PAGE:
After Hurricane Sandy destroyed the coast of New Jersey and wreaked havoc on New York City a few years ago, coastal development has never been the same.
Before, a goal of elevations that started above the 100-year flood plains were the standard for most developments to avoid costly flooding issues and flood insurance. More and more, however, developments are turning towards what was just a fringe theory – the 500-year flood plain.
And count the Wynn Everett casino development as one of those casualties of the new way of thinking about what Mother Nature can do to buildings near water – and Charlestown residents will get the added benefit of 40 percent fewer soil-hauling trucks coming out of the site than originally proposed.
Wynn Everett officials reported late last week that they have just proposed to raise the height of the casino tower by 6’8” in order to eliminate one level of underground parking and bring the development above the 500-year floodplain.
“We used to only talk about and plan for the 100-year floodplain,” said Chris Gordon, a consultant for Wynn Everett, after a meeting of the Massachusetts Gaming Commission (MGC) on Aug. 6. “People knew the 500-year floodplain existed and now people are looking seriously at it – especially insurance companies. The insurance company didn’t make us do it, but they did ask about it. We were asked to look at the prospect of being above the 500-year floodplain. I think some of the storms that have happened and the destruction made people look at that. If you can do it, it’s a preferable thing to do…We believe we can show that we’re above the 500-year floodplain now.”
Other developments have also come under such requests, such as a recently proposed residential development in the Graphic Arts Building on Charlestown’s Sullivan Square – which reported last month it had to raise it’s parking as newly proposed federal flood maps would “touch” part of the project.
However, Wynn Everett officials said it would not result in a taller building. It will remain at the proposed height of 386 feet. Apparently, at the behest of Steve Wynn himself, the heights of many of the ceilings were very tall, and could afford to be brought down without risking any of the desired luxury design elements.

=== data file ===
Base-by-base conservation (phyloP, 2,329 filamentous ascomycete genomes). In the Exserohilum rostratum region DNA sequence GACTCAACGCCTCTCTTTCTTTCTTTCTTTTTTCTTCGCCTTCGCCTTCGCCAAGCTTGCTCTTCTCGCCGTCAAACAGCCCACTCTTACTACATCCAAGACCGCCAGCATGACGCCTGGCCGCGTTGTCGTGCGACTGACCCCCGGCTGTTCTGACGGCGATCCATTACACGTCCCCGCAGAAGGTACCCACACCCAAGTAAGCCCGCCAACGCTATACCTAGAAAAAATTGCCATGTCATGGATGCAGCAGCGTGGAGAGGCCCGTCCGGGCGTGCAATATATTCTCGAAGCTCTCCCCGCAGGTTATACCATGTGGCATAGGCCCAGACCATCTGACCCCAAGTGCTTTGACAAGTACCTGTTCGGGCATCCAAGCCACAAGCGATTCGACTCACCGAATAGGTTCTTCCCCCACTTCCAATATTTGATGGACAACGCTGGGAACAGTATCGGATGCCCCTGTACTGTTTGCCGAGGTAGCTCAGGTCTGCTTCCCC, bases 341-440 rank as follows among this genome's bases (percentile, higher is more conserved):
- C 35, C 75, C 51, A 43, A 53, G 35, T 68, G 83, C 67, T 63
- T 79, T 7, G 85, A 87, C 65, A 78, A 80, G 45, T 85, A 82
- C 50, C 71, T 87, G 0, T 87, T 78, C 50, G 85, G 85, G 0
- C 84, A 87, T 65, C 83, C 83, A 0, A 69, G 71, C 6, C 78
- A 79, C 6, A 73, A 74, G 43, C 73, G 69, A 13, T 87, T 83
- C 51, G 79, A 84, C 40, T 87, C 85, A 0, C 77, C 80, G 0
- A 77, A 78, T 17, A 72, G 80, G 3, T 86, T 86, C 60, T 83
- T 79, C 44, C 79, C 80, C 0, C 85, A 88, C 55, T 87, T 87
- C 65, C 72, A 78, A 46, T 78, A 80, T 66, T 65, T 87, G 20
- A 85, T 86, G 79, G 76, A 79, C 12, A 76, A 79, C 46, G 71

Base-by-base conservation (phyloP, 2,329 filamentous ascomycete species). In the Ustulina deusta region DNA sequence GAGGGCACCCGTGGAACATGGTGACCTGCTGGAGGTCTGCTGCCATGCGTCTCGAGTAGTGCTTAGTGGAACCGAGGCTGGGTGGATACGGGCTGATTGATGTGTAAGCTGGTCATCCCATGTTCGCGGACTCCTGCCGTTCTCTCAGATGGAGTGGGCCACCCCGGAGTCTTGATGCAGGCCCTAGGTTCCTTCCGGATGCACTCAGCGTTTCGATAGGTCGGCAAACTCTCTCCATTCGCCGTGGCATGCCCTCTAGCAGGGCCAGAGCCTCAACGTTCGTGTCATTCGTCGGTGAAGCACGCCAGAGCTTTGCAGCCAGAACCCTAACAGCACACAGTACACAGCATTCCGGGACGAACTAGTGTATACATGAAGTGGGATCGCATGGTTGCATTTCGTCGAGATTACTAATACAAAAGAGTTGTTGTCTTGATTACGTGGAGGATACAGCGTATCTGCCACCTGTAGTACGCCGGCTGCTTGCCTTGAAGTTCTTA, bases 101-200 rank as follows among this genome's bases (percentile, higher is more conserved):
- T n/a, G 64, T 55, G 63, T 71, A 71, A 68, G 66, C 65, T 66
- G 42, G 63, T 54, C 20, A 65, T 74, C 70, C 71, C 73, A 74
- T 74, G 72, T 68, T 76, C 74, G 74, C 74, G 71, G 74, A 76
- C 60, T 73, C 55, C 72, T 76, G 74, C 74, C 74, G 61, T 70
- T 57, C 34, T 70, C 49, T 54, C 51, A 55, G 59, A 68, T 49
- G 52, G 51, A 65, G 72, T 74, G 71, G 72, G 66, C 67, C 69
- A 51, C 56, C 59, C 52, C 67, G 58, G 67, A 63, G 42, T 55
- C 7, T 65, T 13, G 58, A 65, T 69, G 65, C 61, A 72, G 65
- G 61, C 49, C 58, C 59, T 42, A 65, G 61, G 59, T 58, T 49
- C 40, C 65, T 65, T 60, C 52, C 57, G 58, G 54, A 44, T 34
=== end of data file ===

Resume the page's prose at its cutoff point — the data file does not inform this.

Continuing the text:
“We had very high ceiling heights in the foyer, for example, and we have taken them down in some areas, and that is by suggestion of Mr. Steve Wynn and his design team in some cases,” said Gordon to the MGC. “Ceiling heights in the corridors were too high. We knocked them down six inches on each floor and the final height is still at nine feet.”
Taking away one level of underground parking has the very positive effect of eliminating the amounts of soil needed to be trucked off-site. Not having to go down another level with the garage foundation eliminates a very significant amount of soil that would have needed to be removed. Wynn officials this week said that the amounts of trucks hauling soil off-site will be reduced by 40 percent due to the change in elevations.
“Adjustments to both the garage footprint and finish floor elevations, as well as a small reduction in parking spaces at the Project Site, provide benefits by reducing earthworks and trucking of soil material off-site,” read the company’s environmental filing.
That is perhaps the best news for residents in Charlestown near Sullivan Square and Rutherford Avenue or residents on the Parkway and Lower Broadway in Everett. Both of those areas will likely be used for trucks leaving the site with contaminated soils, though the exact routes of those trucks has yet to be determined. The routes will be set by the general contractor later this summer or in early fall. Though an Everett route is still an option, most believe that the final routing will go through Charlestown.
Wynn officials have promised repeatedly that no soil-hauling trucks would be routed through neighborhoods streets such as Medford or Main Streets, but would rather stick to the main thoroughfares of Rutherford Avenue and Alford Street/Sullivan Square.